ื“ืืžืจ ื›ื™ ื”ืื™ ืชื ื ื“ืชื ื™ื ื›ืœ ื”ืžื ื—ื•ืช ืฉืจื™ื‘ื” ื‘ืžื“ืช ื—ืœืชืŸ ืื• ืฉืžื™ืขื˜ ื‘ืžื“ืช ื—ืœืชืŸ ื›ืฉืจื•ืช ื—ื•ืฅ ืžืœื—ื ื”ืคื ื™ื ื•ื—ื‘ื™ืชื™ ื›ื”ืŸ ื’ื“ื•ืœ ื•ื™ืฉ ืื•ืžืจื™ื ืืฃ ืœื—ืžื™ ืชื•ื“ื” ื•ื ื–ื™ืจื•ืช

states his opinion in accordance with the opinion of that tanna, as it is taught in a baraita: All the meal offerings where one increased the measure of their loaves or where one decreased the measure of their loaves are nevertheless fit, except for the twelve loaves of the shewbread and the twelve loaves of the High Priestโ€™s griddle-cake offering. And some say: Even the ten loaves of each variety of the thanks offering and the ten loaves that accompany the guilt offering of naziriteship are fit only when brought in their prescribed measures. Shmuel agrees with the first tanna, according to whom the loaves of the thanks offering and the loaves of naziriteship are fit even when not offered in the proper quantities.

ืืžืจ ืจื‘ ื”ื•ื ื ืžื ื—ืช ืžืืคื” ืฉืืคื” ื—ืœื” ืื—ืช ื™ืฆื ืžืื™ ื˜ืขืžื ืžืฆื•ืช ืžืฆืช ื›ืชื™ื‘

ยง Rav Huna says: With regard to an oven-baked meal offering that one baked as only one loaf, although he did not bring the mandated quantity, he has fulfilled his obligation. What is the reason? It is that the verse states with regard to the oven-baked meal offering: โ€œAnd when you bring a meal offering baked in the oven, it shall be unleavened loaves of fine flourโ€ (Leviticus 2:4). The term โ€œunleavened loaves [matzot]โ€ is written without the letter vav, which is generally used with regard to the plural form. Therefore, it may be read in the singular as unleavened loaf [matzat], which teaches that even one unleavened loaf is fit.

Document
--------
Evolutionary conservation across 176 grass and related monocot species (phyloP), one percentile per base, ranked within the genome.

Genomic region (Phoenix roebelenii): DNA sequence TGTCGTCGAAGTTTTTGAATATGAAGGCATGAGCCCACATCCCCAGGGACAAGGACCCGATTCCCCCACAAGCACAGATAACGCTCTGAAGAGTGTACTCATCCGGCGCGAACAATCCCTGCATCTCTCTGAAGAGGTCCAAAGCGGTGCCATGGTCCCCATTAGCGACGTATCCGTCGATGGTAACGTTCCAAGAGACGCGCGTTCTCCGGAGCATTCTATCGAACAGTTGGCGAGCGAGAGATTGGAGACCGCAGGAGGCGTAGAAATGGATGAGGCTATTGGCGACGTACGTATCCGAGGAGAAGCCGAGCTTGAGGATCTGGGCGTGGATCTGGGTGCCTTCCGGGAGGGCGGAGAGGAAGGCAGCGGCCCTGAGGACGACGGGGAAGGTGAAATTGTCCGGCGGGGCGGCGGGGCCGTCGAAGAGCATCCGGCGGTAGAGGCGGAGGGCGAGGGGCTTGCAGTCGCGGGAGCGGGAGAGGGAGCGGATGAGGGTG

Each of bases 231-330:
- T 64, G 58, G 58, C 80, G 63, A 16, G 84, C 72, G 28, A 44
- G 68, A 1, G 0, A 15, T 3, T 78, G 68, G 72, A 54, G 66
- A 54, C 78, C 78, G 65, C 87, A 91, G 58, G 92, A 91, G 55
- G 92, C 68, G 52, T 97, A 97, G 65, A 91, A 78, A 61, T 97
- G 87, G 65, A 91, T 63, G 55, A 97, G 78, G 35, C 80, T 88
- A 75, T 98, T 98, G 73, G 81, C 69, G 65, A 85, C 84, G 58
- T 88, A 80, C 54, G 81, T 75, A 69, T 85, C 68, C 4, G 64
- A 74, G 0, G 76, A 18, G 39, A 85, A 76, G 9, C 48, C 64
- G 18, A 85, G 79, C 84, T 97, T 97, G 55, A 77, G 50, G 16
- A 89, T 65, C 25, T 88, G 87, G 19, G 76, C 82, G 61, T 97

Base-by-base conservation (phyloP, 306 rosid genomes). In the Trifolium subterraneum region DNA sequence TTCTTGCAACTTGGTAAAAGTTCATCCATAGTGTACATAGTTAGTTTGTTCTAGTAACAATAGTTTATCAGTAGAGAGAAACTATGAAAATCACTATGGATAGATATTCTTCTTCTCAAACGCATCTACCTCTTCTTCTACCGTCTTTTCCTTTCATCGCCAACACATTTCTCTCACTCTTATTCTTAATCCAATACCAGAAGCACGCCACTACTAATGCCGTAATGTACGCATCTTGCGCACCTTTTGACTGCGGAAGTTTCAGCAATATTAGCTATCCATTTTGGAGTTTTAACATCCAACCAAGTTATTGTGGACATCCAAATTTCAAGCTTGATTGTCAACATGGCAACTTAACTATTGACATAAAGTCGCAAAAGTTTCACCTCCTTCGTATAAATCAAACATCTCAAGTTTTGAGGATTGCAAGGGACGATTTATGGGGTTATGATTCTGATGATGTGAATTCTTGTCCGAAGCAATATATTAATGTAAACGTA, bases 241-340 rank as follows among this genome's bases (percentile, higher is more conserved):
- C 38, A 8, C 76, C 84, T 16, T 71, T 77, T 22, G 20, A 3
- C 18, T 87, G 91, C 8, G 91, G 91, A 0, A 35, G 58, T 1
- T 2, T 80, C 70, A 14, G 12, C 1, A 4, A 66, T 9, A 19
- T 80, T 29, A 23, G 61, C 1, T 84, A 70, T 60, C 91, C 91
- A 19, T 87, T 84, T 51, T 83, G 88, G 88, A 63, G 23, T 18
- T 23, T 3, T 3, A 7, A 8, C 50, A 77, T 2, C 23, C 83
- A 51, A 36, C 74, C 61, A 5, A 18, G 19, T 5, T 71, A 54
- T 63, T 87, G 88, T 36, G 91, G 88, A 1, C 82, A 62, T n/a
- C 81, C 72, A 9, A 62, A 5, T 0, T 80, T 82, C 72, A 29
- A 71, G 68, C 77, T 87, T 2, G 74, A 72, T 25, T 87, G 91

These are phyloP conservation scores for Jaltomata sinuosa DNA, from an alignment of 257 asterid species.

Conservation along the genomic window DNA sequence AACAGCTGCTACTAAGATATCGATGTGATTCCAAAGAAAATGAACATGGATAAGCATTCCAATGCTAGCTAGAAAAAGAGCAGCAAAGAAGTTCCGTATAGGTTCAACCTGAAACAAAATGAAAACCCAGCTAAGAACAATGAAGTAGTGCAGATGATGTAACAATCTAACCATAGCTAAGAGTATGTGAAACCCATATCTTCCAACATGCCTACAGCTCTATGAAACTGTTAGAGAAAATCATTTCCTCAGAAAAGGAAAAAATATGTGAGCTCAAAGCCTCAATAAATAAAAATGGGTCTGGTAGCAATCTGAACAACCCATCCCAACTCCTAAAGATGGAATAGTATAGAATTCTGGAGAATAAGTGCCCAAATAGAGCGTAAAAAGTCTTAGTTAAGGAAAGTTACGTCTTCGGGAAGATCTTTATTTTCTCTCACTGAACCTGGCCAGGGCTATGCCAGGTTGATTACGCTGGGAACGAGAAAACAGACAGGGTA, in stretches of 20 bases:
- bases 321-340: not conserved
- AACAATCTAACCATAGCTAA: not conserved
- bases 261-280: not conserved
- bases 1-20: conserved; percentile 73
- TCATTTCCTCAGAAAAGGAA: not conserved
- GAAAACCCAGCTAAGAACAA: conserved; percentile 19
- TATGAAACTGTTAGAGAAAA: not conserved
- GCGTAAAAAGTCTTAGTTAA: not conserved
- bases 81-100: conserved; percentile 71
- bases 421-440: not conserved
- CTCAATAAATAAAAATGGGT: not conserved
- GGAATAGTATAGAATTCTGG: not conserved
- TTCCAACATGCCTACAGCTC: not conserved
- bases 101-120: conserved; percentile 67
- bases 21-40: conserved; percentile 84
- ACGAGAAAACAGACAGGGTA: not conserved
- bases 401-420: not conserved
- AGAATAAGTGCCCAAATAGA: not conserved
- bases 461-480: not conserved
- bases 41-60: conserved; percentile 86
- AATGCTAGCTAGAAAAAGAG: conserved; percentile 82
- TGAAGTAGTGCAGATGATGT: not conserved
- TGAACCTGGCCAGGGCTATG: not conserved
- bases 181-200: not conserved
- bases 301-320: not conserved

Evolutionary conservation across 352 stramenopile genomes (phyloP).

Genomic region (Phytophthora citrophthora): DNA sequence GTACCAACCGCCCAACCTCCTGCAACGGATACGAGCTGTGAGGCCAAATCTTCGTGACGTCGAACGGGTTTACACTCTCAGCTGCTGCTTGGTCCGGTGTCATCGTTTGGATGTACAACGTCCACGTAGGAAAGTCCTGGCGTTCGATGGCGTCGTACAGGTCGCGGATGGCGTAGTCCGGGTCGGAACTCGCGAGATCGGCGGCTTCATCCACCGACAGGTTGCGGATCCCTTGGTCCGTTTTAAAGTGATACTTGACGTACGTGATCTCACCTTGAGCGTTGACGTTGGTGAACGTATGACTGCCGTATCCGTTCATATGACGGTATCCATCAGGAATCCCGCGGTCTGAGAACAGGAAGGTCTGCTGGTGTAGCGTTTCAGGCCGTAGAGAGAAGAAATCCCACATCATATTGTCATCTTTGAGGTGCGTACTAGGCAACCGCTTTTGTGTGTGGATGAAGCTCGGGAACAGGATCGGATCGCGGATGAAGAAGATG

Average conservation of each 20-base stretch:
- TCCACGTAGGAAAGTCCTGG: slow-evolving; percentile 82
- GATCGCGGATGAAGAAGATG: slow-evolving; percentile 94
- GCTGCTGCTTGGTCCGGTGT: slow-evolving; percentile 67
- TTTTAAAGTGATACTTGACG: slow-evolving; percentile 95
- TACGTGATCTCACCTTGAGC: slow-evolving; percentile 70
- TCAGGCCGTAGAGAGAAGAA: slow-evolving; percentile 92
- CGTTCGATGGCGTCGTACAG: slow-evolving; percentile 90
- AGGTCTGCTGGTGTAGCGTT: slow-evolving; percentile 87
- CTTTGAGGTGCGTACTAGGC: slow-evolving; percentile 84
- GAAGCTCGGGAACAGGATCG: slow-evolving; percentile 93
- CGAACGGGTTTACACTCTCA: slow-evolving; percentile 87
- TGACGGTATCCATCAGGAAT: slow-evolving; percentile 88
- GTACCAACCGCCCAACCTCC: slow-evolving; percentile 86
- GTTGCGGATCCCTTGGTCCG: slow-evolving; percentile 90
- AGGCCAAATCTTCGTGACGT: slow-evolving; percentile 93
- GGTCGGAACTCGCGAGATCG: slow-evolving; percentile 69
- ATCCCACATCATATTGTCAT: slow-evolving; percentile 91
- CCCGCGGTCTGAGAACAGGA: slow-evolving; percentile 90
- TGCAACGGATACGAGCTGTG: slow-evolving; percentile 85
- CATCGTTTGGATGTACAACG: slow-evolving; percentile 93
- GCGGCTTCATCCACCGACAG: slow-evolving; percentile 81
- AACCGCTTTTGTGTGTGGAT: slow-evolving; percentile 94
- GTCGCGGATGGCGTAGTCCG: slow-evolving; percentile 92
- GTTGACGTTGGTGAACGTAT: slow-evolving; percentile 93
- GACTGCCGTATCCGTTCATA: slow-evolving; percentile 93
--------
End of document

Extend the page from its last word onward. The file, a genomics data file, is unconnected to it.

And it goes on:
ืžืชืงื™ืฃ ืœื” ืจื‘ ืคืคื ื˜ืขืžื ื“ื›ืชื™ื‘ ืžืฆืช ื”ื ื›ืชื™ื‘ ืžืฆื•ืช ืœื ื•ื”ื ื’ื‘ื™ ืœื—ืžื™ ืชื•ื“ื” ื“ื›ืชื™ื‘ ืžืฆื•ืช ื•ืืžืจ ืจื‘ ื˜ื•ื‘ื™ ื‘ืจ ืงื™ืกื ื ืืžืจ ืฉืžื•ืืœ ืœื—ืžื™ ืชื•ื“ื” ืฉืืคืืŸ ืืจื‘ืข ื—ืœื•ืช ื™ืฆื ื”ื”ื™ื ืคืœื™ื’ื

Rav Pappa objects to this derivation: The reason Rav Huna gives is that it is written in the singular form of matzat. But if it were written: Matzot, would this not be the halakha? But what about the verse concerning the loaves of the thanks offering, where it is written โ€œmatzotโ€ with a vav, indicating the plural form, in the verse: โ€œThen he shall offer with the sacrifice of thanksgiving unleavened loaves mixed with oilโ€ (Leviticus 7:12), and yet Rav Tovi bar Kisna said that Shmuel said: In the case of loaves of the thanks offering that were baked as four loaves, such that each of the four varieties of loaves is baked as only one loaf, he has fulfilled his obligation. The Gemara answers: That statement of Shmuel disagrees with the opinion of Rav Huna, according to whom four loaves are not fit for the thanks offering.

ืžืชื ื™ืณ ื”ืขื•ืžืจ ื”ื™ื” ื‘ื ืขืฉืจื•ืŸ ืžืฉืœืฉ ืกืื™ืŸ ืฉืชื™ ื”ืœื—ื ืฉืชื™ ืขืฉืจื•ื ื™ื ืžืฉืœืฉ ืกืื™ืŸ ืœื—ื ื”ืคื ื™ื ืขืฉืจื™ื ื•ืืจื‘ืข ืขืฉืจื•ื ื™ื ืžืขืฉืจื™ื ื•ืืจื‘ืข ืกืื™ืŸ